Ashley M. Battaglini, Katerina Rnic, Ellen Jopling, Alison Tracy, Joelle LeMoult

Communication modality matters: Co‐rumination via in‐person versus digital modalities has different prospective associations with depression and friendship quality

  • Psychiatry and Mental health
  • Developmental and Educational Psychology
  • Social Psychology
  • Pediatrics, Perinatology and Child Health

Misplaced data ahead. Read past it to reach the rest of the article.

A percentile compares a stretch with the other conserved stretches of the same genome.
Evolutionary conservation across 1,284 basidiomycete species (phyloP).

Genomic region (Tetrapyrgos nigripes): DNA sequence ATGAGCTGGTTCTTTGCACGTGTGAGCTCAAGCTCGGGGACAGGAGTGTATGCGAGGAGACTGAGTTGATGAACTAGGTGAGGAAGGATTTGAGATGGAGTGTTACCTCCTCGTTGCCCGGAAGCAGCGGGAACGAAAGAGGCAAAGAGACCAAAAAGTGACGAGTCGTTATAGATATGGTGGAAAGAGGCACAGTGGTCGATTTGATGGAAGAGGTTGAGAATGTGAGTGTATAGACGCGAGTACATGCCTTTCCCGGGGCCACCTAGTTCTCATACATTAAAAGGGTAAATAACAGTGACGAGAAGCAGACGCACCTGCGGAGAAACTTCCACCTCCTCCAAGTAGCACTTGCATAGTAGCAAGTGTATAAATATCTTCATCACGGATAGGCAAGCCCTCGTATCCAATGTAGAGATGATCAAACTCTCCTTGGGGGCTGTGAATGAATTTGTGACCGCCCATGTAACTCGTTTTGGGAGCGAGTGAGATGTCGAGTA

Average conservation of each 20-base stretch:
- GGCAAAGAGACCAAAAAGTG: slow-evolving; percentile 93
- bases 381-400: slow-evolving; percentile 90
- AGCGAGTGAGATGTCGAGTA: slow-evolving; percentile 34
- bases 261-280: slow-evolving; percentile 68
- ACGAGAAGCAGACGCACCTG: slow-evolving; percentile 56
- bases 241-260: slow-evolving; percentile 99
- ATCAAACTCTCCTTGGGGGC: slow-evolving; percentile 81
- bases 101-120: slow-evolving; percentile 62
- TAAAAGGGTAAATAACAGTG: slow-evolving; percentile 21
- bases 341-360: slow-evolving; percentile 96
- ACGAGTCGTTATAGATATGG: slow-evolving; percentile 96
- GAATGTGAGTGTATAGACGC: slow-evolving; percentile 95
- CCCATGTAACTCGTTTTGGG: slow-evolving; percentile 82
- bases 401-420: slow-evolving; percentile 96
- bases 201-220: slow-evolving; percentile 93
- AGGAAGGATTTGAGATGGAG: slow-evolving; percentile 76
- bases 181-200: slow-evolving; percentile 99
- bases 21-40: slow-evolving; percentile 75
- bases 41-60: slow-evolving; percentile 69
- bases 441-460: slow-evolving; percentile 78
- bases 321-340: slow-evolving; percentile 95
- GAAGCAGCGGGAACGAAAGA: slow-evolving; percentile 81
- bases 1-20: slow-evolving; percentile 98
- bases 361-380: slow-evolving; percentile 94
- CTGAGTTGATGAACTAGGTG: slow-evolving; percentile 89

AbstractIntroductionCo‐rumination is an interpersonal emotion regulation strategy in which negative feelings and problems are discussed perseveratively with another person. Although co‐rumination is salient in adolescence, research to date has focused on co‐rumination occurring in person and has not kept pace with the surge in digital communication that begins in adolescence. This study examined the degree, associations among, and consequences (i.e., depressive symptoms, and friendship quality) of adolescents' co‐rumination via in‐person, text, social media, and phone modalities.MethodsAdolescents (n = 109; 51 girls, 57 boys, 1 nonbinary; Mage = 12.83 years) residing in Canada, completed self‐report questionnaires on co‐rumination, depressive symptoms, and friendship quality for up to 2 years.ResultsAdolescents engaged in co‐rumination across all modalities, particularly in‐person. Findings indicated a negative association between in‐person co‐rumination at baseline and in‐person co‐rumination over time. Whereas less text co‐rumination was associated with increased depressive symptoms over time, greater phone co‐rumination was associated with increased depressive symptoms over time. Although greater in‐person co‐rumination was positively associated with friendship quality concurrently, it was negatively associated with friendship quality prospectively.ConclusionsTaken together, co‐rumination outcomes may vary depending on communication modality. Implications for adolescents' mental and social wellbeing are discussed.

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